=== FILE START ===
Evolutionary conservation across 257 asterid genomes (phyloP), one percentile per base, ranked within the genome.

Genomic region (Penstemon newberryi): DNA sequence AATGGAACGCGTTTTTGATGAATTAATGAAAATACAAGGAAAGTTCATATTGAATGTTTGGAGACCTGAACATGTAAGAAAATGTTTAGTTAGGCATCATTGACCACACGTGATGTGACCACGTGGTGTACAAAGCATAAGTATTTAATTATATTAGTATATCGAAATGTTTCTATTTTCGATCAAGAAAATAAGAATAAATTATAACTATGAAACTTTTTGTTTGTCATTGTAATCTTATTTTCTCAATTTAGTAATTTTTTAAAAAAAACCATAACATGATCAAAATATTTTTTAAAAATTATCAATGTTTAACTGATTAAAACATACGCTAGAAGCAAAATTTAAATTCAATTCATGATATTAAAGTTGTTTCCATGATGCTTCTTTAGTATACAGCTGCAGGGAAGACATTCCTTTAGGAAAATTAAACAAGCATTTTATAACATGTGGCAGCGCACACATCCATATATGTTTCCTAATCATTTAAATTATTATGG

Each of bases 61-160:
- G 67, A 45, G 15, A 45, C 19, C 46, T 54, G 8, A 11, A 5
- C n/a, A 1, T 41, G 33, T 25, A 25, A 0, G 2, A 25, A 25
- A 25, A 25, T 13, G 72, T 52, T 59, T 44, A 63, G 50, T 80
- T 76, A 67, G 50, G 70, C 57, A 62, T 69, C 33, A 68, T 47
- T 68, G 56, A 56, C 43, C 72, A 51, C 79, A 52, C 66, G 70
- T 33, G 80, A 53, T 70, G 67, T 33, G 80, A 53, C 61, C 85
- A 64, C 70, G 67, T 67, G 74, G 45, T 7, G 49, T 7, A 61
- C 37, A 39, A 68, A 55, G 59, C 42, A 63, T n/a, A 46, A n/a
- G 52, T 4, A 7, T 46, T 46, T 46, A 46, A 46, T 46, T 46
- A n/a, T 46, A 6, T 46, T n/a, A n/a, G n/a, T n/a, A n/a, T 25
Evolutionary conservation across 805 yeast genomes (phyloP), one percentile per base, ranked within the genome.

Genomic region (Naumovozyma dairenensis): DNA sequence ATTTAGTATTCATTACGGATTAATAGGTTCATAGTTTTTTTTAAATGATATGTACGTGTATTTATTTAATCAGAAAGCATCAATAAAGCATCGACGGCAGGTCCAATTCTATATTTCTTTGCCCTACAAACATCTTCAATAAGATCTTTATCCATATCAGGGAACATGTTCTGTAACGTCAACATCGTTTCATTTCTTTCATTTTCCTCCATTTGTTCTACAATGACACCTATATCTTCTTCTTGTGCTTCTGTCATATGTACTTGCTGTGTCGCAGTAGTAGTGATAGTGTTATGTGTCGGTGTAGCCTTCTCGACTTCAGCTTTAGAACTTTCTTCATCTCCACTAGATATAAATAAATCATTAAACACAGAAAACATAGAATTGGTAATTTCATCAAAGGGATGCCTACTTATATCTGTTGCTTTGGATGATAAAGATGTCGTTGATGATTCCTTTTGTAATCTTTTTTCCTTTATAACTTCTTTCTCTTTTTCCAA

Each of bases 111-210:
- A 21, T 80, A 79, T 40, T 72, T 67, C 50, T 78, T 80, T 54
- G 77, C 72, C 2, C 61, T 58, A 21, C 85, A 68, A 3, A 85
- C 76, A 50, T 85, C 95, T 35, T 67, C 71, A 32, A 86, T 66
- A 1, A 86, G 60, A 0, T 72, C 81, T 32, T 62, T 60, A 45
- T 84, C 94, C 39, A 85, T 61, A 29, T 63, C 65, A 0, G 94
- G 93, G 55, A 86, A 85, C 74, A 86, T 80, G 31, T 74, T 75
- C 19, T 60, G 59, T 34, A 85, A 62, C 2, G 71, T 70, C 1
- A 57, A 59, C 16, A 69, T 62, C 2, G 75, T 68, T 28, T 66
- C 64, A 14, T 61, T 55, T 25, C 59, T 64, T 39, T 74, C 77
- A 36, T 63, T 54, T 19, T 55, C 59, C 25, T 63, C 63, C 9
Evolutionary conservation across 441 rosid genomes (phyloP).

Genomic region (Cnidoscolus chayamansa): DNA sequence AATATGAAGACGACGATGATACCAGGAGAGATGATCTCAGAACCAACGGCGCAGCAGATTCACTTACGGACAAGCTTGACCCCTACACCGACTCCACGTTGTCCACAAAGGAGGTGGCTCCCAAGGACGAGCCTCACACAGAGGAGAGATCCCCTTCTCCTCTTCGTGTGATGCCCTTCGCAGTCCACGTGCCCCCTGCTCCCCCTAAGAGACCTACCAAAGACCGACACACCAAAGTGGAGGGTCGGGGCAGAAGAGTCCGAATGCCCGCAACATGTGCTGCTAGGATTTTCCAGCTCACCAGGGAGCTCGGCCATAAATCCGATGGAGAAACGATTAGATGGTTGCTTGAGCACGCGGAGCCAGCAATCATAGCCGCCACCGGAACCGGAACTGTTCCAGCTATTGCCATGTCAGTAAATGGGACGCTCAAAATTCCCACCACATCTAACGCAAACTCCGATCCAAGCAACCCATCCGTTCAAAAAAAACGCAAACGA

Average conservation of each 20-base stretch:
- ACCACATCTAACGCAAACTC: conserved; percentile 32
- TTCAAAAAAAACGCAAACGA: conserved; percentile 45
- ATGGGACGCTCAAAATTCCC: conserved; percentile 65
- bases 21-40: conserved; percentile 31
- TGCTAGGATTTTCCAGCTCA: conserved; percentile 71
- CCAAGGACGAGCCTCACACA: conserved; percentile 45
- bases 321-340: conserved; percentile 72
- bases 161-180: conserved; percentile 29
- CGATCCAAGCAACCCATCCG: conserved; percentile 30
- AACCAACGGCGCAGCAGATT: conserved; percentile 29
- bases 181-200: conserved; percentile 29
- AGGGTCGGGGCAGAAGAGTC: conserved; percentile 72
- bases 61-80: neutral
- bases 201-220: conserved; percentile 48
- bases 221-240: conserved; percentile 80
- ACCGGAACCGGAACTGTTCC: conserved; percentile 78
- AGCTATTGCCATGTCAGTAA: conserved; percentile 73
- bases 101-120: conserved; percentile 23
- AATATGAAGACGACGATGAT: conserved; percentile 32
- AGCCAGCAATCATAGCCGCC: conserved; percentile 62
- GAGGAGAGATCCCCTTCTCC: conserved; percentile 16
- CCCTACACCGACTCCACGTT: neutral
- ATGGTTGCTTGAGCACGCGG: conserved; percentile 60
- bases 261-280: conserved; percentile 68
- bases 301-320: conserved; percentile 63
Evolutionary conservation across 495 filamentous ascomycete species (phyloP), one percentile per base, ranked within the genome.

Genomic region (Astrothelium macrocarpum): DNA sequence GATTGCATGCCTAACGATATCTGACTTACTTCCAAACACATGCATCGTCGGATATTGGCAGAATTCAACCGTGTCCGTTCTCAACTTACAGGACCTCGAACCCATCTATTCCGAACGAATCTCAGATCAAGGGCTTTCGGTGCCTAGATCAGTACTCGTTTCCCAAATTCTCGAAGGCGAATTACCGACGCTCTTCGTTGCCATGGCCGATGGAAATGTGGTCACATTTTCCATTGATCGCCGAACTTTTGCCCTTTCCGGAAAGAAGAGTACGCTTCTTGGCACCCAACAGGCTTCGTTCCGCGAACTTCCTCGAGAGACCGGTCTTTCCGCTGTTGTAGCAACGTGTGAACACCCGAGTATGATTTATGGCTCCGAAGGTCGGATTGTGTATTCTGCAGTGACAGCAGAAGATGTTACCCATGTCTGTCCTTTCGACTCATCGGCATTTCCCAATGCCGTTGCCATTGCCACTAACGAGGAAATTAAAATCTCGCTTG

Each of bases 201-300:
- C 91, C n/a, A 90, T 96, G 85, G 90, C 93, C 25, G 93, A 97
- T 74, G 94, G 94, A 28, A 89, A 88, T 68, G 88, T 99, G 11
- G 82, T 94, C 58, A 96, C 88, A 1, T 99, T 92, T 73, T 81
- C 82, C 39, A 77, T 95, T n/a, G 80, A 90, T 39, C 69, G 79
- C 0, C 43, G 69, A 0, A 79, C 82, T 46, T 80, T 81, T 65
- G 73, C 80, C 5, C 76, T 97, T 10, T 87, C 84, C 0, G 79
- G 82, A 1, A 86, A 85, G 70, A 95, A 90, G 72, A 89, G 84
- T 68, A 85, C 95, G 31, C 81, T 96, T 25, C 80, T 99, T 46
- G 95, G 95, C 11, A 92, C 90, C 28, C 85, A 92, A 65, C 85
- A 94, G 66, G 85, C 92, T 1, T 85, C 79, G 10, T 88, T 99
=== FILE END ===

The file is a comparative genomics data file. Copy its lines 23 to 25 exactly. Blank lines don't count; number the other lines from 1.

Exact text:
- C 19, T 60, G 59, T 34, A 85, A 62, C 2, G 71, T 70, C 1
- A 57, A 59, C 16, A 69, T 62, C 2, G 75, T 68, T 28, T 66
- C 64, A 14, T 61, T 55, T 25, C 59, T 64, T 39, T 74, C 77